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Food Safety News

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Food Safety: When Logic Fails

Michael Sansolo was the chief honcho at the Food Marketing Institute for a long time before he left and joined forces with Kevin Coupe and MorningNewsBeat.  He writes a column for that supermarket-oriented news and opinion service called “Sansolo Speaks.”  Recently his editorial comment was entitled “When Logic Fails” and one paragraph especially should be read by everyone in the food industry trying to sell the science behind the food safety issue.

“We have to remember that in the battle between intellectual and emotional arguments, the latter wins nearly every time.  We have to remember that thinking we are right or thinking we’re doing the right thing doesn’t matter unless our customers get it and respond. Most importantly, we have to stop our internal group-think and actively seek outside voices that might be willing to tell us we are wrong.”

To all the trade associations and food businesses that insist science is on their side: “Yeah, so what?”

Having science on your side is only good as long as the public believes and, too often, they don’t believe.  They’ve seen “the science” change as new facts come to light.  They’ve seen ‘”the science” bought and sold by special interest groups.  A simple Google request can show you research by esteemed scientists that can prove both sides of almost every issue.  Further Googling usually turns up some interesting information on who paid for the research.

Just as bad meat can’t pass the sniff test, tainted research also stinks but the odor is usually well-disguised and a little harder to sniff out.

The painful fact: It’s an open secret that there are scientific hired guns waiting out there to make a buck.  Want some research to prove your point?  Go see Dr. A.  Need some research to disprove that same point?  Dr. B can help.

So I’m not shocked that most people go with their gut feeling on most issues.  It’s a scientifically invalid gut, to be sure, but for them, it is the absolute truth.  Arguing with those people who have made up their minds does absolutely no good, especially if your argument is based solely on the science.

  

An uncomfortable truth: What most people accept as “sound science” often is just “shaky science” that backs up their own preconceptions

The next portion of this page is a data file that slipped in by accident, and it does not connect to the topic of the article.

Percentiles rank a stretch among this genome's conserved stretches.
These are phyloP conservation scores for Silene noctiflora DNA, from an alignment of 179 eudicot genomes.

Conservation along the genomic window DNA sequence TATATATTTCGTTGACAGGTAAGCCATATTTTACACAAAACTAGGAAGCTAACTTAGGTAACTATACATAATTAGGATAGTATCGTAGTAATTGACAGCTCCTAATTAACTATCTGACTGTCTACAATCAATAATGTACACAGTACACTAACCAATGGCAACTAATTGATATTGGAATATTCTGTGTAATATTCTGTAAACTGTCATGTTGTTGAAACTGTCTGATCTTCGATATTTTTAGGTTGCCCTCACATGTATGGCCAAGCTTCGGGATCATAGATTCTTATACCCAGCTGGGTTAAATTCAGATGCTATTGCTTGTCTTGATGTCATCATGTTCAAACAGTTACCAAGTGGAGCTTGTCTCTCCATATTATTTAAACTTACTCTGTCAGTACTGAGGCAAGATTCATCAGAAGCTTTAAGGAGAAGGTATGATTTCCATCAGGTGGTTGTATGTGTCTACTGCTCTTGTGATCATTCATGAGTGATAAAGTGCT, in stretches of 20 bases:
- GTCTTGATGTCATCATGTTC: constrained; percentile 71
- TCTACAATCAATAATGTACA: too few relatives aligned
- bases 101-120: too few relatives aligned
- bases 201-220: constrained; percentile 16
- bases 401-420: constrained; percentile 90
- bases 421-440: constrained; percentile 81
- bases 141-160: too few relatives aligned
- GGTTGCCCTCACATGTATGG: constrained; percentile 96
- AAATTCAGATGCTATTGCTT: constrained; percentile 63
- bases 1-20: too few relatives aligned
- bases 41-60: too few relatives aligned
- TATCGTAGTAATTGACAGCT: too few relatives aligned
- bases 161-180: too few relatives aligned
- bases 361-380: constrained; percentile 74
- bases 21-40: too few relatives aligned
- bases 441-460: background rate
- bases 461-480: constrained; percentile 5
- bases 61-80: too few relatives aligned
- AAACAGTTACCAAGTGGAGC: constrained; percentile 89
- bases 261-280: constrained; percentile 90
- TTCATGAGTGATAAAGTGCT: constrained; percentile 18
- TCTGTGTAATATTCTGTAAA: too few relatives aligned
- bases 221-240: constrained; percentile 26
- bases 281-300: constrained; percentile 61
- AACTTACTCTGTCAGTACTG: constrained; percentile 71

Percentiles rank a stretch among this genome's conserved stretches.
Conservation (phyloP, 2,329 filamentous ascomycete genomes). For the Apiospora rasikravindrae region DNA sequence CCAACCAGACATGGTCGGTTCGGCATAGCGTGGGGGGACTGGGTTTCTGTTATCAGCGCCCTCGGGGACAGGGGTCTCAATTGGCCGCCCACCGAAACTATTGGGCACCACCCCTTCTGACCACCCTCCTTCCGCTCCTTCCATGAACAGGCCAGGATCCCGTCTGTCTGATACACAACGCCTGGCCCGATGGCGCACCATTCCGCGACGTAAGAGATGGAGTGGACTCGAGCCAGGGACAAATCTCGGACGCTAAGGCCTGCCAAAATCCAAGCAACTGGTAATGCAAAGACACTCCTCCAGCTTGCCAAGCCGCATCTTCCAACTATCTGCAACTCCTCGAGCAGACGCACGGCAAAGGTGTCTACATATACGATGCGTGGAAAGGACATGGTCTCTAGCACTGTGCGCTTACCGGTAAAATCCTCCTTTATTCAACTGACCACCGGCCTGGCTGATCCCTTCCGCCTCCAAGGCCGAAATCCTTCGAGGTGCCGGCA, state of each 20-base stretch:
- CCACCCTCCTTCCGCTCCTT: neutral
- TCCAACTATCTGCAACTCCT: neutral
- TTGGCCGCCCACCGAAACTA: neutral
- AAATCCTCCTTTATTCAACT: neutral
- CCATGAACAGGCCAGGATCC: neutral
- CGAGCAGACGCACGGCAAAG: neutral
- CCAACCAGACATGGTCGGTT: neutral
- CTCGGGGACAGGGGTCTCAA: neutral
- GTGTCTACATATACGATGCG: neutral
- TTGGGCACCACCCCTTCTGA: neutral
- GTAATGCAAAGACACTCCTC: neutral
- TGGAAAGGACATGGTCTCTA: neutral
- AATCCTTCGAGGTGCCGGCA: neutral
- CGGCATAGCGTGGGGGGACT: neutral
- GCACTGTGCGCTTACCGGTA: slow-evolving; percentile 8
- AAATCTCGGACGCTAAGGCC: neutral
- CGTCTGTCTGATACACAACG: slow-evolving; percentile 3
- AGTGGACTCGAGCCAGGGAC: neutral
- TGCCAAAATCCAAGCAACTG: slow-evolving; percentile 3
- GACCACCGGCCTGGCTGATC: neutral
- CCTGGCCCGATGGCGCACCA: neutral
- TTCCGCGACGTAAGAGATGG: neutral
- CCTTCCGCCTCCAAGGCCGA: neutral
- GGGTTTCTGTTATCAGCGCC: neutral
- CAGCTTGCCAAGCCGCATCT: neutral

Using science alone as a debating point turns your argument into a useless exercise in preaching to the choir.  You’ll sound great but all those “Amen, brother” comments from the crowd are coming from the previously converted.  All your friends and relatives will high five you, pat you on the back and nod in vigorous agreement.  Everybody sitting outside your party tent will just roll their eyes and mutter something about “sipping the Kool-Aid.”

A message to aggrieved associations and food processors: Follow Sansolo’s advice.  Stop the internal group-think and seek out people with opinions that conflict with yours.  Find out why they think you’re way off base and work with those arguments.  Some will be based on the science – their science, not yours – but most will be based on emotion.  Fight science with science but understand that the gut almost always wins the argument.  If you can’t speak to that part of their anatomy and understand its power, you’ll lose the debate every time.

The core of Sansolo’s editorial is this: “thinking we are right or thinking we’re doing the right thing doesn’t matter unless our customers get it and respond.”

Too often when it comes to issues of food safety, your customers don’t get it and they are responding in ways that should cause you to stop and “point with alarm.”  They might intellectually understand that only one meal in a million can make you sick, and the food industry can “point with pride” at those statistics.  They feel with their hearts, though, when little 5-year-old Anna dies an agonizing death from massive organ failure brought about by E. coli-tainted meat.

  

And as far as most people in the general public are concerned, there is no justification for that tragedy.

© Food Safety News
  • Chuck, it is true that you can find one study or even a few to support both sides of any subject. However, science isn’t made on one study. The body of literature is what tells the story. The problem isn’t a failure of logic, it’s a failure to understand the nature of science, which in turn is a failure of science education.
    And as far as little Anna goes, yes, it is undoubtedly tragedy when someone gets sick or dies. But when you are talking about millions of people, the odds of 0 people ever getting sick from food are tiny, whether the farms are small or large.
    Should we stop arguing the science and instead try to use emotion to convince people? Maybe that’s better marketing, but I think it’s just dangerous. It is far more ethical to work to get people to understand the science.

  • Thanks, Mr. Jolley. I concur.

  • Mark

    Brilliant. Absolutely brilliant.
    On one side of the coin consumers rightly expect a 100% perfect food system and have zero tolerance for failure no matter the minute statistical risk. On the other side of the coin…and paraphrasing Eric Schlosser….as adulterated food is cheaper to produce than safe food and consumers often can’t tell or know the difference, responsible businesses that do the right thing are punished in the market by competing with folks who don’t give a hoot about food safety. You can thump your chest all you want in trying to demonstrate your differentiation via food safety but as noted above “…doing the right thing doesn’t matter unless our customers get it and respond.”…so very very true

  • Thanks, Mr. Jolley. I concur.